Fermi sees Estonian interest in nuclear grow

07 February 2022

Some 68% of Estonian people either support or tend to support the consideration of small nuclear power plants in the country, according to a poll by Kantar Emor carried out for Fermi Energia. This is up from 54% in January 2021.

On the rise: "Yes" and "Rather yes" answers dominate the question of whether Estonia should consider small nuclear power plants (Image: Fermi Energia - Kantar)

Fermi Energia is an Estonian company developing concepts for the use of small reactors in the country.

According to International Energy Agency figures, Estonia uses coal for as much as 55% of its electricity, followed by biomass and waste at around 25%. In recent years it has been phasing out the use of shale oil with a target to stop using it for electricity by 2035.

Asked, "Are you in favour of considering the use of a new generation of small nuclear power plants to ensure security of electricity supply?", some 36% of respondents said "yes" and 32% said "rather yes", making a clear yes the most popular response of all. At the same time, 10% answered "no", 10% said "rather no", and 12% said "do not know".

All clean electricity options were favoured in Estonia, according to the poll. A total of 57% of people expressed support for wind, and 50% for solar energy, whereas only 10% supported natural gas.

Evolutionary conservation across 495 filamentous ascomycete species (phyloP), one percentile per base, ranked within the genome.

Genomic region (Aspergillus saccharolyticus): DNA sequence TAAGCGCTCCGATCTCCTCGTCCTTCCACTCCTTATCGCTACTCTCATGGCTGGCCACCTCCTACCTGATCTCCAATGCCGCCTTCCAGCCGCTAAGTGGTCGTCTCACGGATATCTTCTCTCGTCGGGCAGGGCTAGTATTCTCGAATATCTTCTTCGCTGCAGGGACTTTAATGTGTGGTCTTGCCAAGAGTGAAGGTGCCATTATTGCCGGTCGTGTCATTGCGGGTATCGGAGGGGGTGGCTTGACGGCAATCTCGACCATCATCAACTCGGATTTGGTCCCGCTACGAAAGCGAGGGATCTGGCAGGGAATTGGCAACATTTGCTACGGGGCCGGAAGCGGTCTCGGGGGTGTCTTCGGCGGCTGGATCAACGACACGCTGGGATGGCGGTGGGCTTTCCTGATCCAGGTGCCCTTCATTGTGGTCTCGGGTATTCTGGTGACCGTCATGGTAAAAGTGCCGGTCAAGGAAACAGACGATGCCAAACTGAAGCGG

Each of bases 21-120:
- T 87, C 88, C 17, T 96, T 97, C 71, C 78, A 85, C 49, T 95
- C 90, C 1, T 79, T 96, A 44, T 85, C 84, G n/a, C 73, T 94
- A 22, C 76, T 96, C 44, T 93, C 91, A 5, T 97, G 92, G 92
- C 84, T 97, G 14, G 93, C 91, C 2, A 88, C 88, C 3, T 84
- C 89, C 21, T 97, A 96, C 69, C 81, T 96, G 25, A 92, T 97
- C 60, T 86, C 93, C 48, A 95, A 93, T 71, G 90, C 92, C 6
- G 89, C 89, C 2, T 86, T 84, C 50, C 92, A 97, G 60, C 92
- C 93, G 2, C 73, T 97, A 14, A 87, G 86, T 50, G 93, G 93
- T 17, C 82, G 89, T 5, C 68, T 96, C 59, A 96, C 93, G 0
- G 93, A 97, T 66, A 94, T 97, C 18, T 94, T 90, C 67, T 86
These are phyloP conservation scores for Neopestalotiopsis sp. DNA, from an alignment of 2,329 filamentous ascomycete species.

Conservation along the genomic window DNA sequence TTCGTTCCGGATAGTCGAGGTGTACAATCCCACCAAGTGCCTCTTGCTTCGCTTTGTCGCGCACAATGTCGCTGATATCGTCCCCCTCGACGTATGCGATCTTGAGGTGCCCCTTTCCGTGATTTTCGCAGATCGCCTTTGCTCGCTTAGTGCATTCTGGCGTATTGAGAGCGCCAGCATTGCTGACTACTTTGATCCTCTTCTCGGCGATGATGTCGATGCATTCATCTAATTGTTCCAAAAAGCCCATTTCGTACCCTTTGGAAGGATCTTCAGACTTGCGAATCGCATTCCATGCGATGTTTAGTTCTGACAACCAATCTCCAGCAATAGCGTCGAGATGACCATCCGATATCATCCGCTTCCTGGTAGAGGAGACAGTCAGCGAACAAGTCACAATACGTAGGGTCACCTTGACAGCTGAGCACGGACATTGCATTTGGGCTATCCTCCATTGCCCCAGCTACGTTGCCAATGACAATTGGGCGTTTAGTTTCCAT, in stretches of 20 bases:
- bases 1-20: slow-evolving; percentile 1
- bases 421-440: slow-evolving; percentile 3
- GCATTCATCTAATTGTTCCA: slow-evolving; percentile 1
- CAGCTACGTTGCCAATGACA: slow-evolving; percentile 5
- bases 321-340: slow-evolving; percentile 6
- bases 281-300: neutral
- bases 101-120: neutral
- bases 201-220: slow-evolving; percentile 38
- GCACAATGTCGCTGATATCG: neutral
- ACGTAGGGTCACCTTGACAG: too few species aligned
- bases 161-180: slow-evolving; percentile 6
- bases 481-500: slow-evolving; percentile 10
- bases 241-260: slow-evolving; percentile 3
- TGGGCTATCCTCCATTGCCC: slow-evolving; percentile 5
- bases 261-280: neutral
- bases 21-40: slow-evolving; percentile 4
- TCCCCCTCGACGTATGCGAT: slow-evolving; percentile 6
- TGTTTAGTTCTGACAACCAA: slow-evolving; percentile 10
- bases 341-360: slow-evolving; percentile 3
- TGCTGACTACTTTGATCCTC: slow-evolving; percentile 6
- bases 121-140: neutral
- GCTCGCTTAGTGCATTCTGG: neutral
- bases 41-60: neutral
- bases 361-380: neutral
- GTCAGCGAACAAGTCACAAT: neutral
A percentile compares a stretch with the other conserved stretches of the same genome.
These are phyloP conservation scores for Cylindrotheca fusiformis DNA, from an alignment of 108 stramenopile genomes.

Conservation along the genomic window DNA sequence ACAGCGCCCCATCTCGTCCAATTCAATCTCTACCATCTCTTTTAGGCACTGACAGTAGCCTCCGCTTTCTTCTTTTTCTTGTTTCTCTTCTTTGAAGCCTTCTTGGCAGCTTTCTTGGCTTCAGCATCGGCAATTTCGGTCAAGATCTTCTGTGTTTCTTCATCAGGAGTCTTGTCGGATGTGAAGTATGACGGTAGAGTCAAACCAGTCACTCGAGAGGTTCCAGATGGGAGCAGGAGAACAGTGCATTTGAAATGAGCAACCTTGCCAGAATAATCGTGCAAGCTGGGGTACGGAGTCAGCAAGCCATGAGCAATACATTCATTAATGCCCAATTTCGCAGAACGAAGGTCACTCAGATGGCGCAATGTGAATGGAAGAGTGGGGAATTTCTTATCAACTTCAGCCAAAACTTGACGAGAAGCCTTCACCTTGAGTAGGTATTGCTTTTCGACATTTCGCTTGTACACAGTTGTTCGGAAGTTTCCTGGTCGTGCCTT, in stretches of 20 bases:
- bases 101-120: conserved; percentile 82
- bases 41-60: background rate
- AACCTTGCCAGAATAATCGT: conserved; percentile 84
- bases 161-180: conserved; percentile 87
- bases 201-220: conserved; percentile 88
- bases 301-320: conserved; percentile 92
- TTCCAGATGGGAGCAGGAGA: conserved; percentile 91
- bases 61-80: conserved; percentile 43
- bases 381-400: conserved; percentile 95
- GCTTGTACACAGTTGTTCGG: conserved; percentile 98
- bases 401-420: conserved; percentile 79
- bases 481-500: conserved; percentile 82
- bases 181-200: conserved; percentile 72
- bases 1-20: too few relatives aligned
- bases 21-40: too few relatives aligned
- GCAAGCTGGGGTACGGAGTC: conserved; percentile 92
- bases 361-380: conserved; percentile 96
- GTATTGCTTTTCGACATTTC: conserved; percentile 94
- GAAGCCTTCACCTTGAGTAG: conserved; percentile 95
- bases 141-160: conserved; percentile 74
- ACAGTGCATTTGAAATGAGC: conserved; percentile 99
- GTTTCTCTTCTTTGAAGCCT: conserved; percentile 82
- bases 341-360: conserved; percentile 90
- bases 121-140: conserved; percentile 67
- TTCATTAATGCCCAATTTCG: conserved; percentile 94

"The share of women in favour of nuclear energy has also increased significantly," said Fermi. "In August 40% of women were in favour or rather in favour of considering a nuclear power plant, [which rose to] 54% in January. Men's support has remained significantly higher over the years, reaching 83% in the latest poll."

"High gas and electricity prices this autumn have made people seriously interested in energy and realise that good weather cannot be expected in the Nordic countries alone.

"Estonia is mature enough to seriously consider replacing 20th century oil shale energy with a new generation of 21st century nuclear energy in a ten-year perspective,” said Kalev Kallemets, CEO of Fermi Energia.

Researched and written by World Nuclear News